Towards a right to learn: concepts and measurement of global education poverty

Autor(es): Kaffenberger, Michelle; Pritchett, Lant; Viarengo, Martina

Date: 2021

Pages: 14 p.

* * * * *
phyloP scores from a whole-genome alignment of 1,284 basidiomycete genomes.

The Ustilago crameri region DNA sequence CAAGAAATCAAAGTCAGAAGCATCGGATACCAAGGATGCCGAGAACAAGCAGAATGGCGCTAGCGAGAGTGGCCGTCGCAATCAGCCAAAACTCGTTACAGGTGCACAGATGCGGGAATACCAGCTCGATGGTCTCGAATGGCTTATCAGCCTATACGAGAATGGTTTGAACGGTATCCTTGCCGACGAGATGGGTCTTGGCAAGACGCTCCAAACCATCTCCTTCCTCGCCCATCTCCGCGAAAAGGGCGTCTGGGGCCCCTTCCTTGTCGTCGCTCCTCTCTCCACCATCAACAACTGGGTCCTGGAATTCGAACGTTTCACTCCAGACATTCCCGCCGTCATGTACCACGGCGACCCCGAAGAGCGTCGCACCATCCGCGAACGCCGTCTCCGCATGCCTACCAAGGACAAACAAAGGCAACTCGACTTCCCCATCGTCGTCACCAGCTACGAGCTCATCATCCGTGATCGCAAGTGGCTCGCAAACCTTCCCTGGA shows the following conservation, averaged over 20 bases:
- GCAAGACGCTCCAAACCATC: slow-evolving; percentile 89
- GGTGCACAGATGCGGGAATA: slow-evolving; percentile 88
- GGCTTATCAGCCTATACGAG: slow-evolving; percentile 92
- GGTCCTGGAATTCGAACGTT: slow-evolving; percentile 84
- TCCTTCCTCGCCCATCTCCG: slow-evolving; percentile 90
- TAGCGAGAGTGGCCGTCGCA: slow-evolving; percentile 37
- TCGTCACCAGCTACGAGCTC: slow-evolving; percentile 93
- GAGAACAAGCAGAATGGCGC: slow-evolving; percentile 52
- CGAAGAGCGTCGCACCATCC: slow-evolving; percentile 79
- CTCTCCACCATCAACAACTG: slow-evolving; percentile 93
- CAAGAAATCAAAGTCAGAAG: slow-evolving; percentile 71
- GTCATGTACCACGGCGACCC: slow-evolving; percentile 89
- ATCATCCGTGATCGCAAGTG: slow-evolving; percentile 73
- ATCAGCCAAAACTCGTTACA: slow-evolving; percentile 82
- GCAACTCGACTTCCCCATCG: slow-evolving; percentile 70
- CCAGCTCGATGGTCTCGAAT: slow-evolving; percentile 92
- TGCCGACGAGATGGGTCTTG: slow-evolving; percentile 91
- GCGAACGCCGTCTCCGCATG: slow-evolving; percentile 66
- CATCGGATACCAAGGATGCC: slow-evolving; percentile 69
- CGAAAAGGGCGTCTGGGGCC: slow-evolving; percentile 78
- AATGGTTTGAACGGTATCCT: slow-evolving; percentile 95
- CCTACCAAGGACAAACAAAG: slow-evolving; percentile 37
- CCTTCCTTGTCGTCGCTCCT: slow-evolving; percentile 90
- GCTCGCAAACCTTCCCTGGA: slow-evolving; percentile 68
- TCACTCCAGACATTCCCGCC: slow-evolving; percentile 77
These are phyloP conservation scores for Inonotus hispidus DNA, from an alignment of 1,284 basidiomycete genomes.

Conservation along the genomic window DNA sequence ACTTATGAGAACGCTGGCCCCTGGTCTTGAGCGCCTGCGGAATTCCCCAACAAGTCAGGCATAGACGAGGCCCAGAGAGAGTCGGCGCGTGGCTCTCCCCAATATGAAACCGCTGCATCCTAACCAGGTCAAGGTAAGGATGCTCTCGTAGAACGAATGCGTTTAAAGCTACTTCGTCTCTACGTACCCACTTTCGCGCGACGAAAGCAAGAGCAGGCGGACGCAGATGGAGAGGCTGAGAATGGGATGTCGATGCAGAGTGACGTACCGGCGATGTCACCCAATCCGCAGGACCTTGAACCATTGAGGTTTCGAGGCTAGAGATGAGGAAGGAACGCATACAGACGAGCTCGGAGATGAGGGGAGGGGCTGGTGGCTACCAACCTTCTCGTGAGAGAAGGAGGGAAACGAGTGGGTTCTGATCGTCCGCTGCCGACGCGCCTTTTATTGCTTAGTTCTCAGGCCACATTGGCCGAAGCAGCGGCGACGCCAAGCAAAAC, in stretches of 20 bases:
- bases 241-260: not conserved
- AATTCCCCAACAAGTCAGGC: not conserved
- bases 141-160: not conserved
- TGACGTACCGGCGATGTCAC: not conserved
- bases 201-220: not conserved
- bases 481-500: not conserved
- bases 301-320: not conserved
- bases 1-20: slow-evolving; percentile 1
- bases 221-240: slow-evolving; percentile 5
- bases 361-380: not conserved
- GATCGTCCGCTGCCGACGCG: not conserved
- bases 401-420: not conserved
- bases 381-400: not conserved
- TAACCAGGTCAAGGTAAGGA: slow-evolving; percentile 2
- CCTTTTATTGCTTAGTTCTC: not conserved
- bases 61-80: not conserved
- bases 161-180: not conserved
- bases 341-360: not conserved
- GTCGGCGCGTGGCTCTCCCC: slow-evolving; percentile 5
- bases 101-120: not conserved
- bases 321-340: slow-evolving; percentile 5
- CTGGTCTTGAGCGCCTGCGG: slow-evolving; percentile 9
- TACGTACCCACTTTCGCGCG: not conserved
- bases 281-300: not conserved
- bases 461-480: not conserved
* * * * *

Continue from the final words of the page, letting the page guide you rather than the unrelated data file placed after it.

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The idea that children have a “right to education” has been widely accepted since the Universal Declaration of Human Rights in 1948 (United Nations, 1948) and periodically reinforced since. The “right to education” has always, explicitly or implicitly, encompassed a “right to learn.” Measures of schooling alone, such as enrollment or grade attainment, without reference to skills, capabilities, and competencies acquired, are inadequate for defining education or education poverty. Because of education’s cumulative and dynamic nature, education poverty needs an “early” standard (e.g., Grade 3 or 4 or age 8 or 10) and a “late” standard (e.g., Grade 10 or 12 or ages 15 and older). Further, as with all international poverty definitions, there needs to be a low, extreme standard, which is found almost exclusively in low- and middle-income countries and can inform prioritization and action, and a higher “global” standard, against which even some children in high income countries would be considered education poor but which is considered a reasonable aspiration for all children. As assessed against any proposed standard, we show there is a massive learning crisis: students spend many years in school and yet do not reach an early standard of mastery of foundational skills nor do they reach any reasonable global minimum standard by the time they emerge from school. The overwhelming obstacle to addressing education poverty today is not enrollment/grade attainment nor inequality in learning achievement, but the fact that the typical learning profile is just too shallow for children to reach minimum standards.

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